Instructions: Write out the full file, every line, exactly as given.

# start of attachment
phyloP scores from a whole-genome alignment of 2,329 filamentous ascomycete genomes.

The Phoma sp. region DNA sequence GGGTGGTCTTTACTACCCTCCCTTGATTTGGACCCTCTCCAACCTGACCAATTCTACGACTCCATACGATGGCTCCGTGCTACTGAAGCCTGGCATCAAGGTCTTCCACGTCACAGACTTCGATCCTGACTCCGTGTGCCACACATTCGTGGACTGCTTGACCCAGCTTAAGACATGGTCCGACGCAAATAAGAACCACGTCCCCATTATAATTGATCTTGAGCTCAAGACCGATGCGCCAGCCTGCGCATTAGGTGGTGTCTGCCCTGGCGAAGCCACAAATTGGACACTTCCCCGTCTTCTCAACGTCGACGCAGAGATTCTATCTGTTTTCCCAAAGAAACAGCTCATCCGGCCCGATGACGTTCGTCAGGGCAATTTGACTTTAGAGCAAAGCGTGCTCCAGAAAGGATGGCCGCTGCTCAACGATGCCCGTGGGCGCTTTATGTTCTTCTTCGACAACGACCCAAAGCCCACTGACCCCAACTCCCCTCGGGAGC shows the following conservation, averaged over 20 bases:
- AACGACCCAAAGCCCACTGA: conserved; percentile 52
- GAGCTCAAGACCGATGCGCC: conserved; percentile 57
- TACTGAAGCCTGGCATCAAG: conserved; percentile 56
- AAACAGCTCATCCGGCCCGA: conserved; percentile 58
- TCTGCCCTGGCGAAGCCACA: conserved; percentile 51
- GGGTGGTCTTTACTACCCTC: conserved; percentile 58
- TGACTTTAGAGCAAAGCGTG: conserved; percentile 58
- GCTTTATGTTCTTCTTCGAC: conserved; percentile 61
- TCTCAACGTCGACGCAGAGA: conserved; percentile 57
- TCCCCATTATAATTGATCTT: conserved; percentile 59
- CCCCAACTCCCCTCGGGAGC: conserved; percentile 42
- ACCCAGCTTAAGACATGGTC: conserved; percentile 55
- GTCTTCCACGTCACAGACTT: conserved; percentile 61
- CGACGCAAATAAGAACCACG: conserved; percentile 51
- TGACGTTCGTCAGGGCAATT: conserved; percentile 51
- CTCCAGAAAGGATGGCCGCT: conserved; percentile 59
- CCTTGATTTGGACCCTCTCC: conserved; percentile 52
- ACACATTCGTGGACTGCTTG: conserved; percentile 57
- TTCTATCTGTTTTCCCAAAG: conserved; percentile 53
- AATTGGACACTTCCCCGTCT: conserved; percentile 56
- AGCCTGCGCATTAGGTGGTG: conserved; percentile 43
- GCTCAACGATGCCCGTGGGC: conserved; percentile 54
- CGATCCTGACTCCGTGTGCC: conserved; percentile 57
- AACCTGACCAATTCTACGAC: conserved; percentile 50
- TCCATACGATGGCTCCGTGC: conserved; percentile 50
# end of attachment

phyloP scores from a whole-genome alignment of 2,329 filamentous ascomycete genomes.

The Phoma sp. region DNA sequence GGGTGGTCTTTACTACCCTCCCTTGATTTGGACCCTCTCCAACCTGACCAATTCTACGACTCCATACGATGGCTCCGTGCTACTGAAGCCTGGCATCAAGGTCTTCCACGTCACAGACTTCGATCCTGACTCCGTGTGCCACACATTCGTGGACTGCTTGACCCAGCTTAAGACATGGTCCGACGCAAATAAGAACCACGTCCCCATTATAATTGATCTTGAGCTCAAGACCGATGCGCCAGCCTGCGCATTAGGTGGTGTCTGCCCTGGCGAAGCCACAAATTGGACACTTCCCCGTCTTCTCAACGTCGACGCAGAGATTCTATCTGTTTTCCCAAAGAAACAGCTCATCCGGCCCGATGACGTTCGTCAGGGCAATTTGACTTTAGAGCAAAGCGTGCTCCAGAAAGGATGGCCGCTGCTCAACGATGCCCGTGGGCGCTTTATGTTCTTCTTCGACAACGACCCAAAGCCCACTGACCCCAACTCCCCTCGGGAGC shows the following conservation, averaged over 20 bases:
- AACGACCCAAAGCCCACTGA: conserved; percentile 52
- GAGCTCAAGACCGATGCGCC: conserved; percentile 57
- TACTGAAGCCTGGCATCAAG: conserved; percentile 56
- AAACAGCTCATCCGGCCCGA: conserved; percentile 58
- TCTGCCCTGGCGAAGCCACA: conserved; percentile 51
- GGGTGGTCTTTACTACCCTC: conserved; percentile 58
- TGACTTTAGAGCAAAGCGTG: conserved; percentile 58
- GCTTTATGTTCTTCTTCGAC: conserved; percentile 61
- TCTCAACGTCGACGCAGAGA: conserved; percentile 57
- TCCCCATTATAATTGATCTT: conserved; percentile 59
- CCCCAACTCCCCTCGGGAGC: conserved; percentile 42
- ACCCAGCTTAAGACATGGTC: conserved; percentile 55
- GTCTTCCACGTCACAGACTT: conserved; percentile 61
- CGACGCAAATAAGAACCACG: conserved; percentile 51
- TGACGTTCGTCAGGGCAATT: conserved; percentile 51
- CTCCAGAAAGGATGGCCGCT: conserved; percentile 59
- CCTTGATTTGGACCCTCTCC: conserved; percentile 52
- ACACATTCGTGGACTGCTTG: conserved; percentile 57
- TTCTATCTGTTTTCCCAAAG: conserved; percentile 53
- AATTGGACACTTCCCCGTCT: conserved; percentile 56
- AGCCTGCGCATTAGGTGGTG: conserved; percentile 43
- GCTCAACGATGCCCGTGGGC: conserved; percentile 54
- CGATCCTGACTCCGTGTGCC: conserved; percentile 57
- AACCTGACCAATTCTACGAC: conserved; percentile 50
- TCCATACGATGGCTCCGTGC: conserved; percentile 50